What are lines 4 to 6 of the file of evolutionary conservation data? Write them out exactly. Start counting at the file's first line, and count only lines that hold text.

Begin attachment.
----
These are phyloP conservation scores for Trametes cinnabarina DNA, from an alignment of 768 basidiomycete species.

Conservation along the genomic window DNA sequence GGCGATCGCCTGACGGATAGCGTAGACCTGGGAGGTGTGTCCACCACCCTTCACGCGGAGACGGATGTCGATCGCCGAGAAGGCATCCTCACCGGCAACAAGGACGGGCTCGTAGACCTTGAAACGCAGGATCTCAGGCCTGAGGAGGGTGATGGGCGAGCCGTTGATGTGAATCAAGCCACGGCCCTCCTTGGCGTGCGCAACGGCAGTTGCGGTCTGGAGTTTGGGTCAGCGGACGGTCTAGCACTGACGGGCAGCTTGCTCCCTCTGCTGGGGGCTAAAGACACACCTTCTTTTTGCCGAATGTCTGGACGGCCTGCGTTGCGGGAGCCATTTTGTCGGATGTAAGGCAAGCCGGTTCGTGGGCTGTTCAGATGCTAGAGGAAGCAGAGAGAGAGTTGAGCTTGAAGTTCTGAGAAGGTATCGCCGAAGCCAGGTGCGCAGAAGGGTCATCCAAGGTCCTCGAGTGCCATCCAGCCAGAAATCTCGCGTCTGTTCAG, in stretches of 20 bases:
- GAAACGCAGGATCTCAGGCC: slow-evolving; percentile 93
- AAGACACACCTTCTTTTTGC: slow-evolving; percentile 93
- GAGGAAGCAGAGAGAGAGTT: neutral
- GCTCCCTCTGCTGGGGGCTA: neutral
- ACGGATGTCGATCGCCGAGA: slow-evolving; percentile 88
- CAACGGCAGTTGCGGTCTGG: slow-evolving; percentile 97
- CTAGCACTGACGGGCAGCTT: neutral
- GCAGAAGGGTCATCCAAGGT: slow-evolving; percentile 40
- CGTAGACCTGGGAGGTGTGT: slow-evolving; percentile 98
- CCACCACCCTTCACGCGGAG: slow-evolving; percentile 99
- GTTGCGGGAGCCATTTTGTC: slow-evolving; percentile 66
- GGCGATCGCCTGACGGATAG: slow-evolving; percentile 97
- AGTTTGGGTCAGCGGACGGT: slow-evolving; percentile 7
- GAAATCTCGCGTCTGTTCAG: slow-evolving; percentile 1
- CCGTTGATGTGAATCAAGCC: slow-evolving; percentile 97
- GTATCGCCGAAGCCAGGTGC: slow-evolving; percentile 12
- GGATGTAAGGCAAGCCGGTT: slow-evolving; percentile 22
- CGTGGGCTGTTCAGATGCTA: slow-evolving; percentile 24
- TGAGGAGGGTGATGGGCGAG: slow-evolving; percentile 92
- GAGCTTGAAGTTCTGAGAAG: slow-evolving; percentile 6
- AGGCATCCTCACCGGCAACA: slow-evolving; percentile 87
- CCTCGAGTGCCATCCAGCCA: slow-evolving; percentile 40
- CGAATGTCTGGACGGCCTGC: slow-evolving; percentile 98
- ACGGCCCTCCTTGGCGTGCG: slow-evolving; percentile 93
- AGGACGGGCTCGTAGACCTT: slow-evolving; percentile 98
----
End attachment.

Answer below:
- AAGACACACCTTCTTTTTGC: slow-evolving; percentile 93
- GAGGAAGCAGAGAGAGAGTT: neutral
- GCTCCCTCTGCTGGGGGCTA: neutral